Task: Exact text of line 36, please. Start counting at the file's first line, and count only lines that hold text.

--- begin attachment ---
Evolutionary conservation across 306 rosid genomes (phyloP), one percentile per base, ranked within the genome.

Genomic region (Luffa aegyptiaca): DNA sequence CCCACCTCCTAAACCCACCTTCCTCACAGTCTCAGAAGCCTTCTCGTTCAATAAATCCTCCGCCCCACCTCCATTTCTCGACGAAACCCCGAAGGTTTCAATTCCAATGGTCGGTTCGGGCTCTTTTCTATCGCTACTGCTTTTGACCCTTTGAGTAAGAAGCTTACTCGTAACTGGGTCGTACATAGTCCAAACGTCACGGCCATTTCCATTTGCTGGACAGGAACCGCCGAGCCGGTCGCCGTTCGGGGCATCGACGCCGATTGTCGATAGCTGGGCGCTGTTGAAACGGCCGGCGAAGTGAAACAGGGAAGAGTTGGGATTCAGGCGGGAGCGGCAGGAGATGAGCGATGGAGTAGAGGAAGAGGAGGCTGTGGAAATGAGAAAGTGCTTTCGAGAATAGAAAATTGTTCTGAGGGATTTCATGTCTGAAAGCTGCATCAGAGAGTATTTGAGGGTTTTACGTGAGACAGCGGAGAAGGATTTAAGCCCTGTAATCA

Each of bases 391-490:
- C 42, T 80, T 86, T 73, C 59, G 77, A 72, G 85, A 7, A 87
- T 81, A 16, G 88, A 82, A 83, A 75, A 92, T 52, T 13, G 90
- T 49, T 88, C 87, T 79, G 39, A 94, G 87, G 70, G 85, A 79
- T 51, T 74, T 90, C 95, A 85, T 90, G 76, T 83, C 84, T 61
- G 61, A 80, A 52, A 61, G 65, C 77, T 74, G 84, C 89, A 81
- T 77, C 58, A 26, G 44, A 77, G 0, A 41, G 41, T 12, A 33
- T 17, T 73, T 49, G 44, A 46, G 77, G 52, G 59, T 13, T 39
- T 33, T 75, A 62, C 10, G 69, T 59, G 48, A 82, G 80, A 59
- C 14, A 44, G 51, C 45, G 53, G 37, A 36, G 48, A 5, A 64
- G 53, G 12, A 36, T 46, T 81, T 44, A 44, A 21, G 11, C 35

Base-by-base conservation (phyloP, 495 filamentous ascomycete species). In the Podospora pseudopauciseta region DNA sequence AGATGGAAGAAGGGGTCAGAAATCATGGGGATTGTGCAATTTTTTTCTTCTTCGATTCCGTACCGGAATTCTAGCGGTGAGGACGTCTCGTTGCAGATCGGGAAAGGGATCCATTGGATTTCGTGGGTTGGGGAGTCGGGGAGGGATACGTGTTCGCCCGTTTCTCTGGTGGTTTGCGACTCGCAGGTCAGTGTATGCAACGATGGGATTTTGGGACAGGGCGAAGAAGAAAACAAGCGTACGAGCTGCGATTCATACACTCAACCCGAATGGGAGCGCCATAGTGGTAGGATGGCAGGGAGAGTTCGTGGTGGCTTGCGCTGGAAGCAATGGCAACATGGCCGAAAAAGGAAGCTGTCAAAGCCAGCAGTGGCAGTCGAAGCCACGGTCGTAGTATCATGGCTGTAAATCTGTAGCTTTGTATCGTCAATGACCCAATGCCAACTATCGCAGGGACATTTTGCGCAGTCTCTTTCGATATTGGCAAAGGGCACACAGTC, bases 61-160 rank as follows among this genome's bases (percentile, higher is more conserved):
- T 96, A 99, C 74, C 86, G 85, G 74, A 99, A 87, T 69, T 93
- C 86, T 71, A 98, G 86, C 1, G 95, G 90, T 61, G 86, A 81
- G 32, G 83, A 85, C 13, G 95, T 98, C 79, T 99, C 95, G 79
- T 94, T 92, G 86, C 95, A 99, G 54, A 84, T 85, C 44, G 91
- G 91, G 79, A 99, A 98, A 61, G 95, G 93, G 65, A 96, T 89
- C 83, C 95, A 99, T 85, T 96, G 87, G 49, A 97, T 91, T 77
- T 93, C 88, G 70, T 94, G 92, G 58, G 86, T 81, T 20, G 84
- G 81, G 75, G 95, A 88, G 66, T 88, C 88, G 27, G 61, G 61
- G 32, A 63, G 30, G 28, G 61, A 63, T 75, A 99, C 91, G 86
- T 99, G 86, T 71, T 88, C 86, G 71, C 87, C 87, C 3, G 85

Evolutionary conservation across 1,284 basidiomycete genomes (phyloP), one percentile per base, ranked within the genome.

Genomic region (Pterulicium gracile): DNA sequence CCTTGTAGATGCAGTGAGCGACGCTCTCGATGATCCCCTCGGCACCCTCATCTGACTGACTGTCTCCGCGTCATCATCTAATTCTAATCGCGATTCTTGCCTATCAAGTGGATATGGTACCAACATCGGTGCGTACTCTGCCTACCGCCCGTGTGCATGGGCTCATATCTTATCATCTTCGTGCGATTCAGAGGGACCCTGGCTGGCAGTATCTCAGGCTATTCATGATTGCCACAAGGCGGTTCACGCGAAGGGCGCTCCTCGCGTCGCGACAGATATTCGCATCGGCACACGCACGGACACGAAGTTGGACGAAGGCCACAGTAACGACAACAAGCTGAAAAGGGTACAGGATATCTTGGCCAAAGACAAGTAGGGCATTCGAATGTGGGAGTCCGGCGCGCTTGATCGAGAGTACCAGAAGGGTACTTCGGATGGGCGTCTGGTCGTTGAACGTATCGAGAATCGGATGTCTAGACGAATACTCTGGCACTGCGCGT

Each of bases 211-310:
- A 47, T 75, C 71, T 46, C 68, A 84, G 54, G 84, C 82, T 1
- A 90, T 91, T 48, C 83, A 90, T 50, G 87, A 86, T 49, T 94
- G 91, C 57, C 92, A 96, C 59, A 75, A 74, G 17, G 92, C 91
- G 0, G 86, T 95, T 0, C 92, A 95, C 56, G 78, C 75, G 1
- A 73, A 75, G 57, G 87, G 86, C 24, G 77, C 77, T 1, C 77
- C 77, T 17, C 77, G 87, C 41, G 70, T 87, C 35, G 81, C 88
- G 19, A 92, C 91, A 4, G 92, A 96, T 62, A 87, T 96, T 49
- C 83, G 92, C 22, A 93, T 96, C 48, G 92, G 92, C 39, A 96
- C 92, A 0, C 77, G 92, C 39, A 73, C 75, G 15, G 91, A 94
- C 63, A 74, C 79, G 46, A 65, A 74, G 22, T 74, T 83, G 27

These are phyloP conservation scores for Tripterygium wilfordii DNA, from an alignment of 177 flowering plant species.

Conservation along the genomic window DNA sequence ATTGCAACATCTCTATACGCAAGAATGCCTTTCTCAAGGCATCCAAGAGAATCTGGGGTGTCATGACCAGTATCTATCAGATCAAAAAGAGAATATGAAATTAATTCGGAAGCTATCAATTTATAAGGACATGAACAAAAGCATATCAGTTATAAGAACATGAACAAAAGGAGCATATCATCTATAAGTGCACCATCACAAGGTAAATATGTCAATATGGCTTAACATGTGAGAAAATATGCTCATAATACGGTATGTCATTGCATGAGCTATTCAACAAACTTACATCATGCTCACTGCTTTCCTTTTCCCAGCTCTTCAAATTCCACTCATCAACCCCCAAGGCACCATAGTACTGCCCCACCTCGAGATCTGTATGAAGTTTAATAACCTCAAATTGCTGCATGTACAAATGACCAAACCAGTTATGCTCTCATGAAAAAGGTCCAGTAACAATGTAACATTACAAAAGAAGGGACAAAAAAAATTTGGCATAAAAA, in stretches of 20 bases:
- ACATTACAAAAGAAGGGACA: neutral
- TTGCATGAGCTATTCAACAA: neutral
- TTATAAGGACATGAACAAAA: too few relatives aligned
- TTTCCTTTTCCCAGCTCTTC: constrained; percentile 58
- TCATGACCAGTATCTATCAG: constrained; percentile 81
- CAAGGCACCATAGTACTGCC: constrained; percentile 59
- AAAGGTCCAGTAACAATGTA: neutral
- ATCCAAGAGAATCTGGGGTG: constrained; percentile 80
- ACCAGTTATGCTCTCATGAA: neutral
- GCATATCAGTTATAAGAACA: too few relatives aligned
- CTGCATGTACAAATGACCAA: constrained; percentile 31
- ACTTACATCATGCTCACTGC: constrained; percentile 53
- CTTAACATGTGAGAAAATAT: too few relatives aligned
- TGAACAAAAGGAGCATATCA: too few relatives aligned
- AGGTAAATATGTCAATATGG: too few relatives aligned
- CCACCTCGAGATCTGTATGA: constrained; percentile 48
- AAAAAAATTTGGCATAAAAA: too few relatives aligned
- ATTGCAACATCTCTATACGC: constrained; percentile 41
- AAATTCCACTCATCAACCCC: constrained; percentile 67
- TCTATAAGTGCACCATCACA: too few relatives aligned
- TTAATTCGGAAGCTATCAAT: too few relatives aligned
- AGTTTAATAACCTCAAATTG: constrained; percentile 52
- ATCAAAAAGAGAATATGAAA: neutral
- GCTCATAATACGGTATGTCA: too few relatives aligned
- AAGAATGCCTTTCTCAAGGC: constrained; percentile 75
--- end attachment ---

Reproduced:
- C 92, A 0, C 77, G 92, C 39, A 73, C 75, G 15, G 91, A 94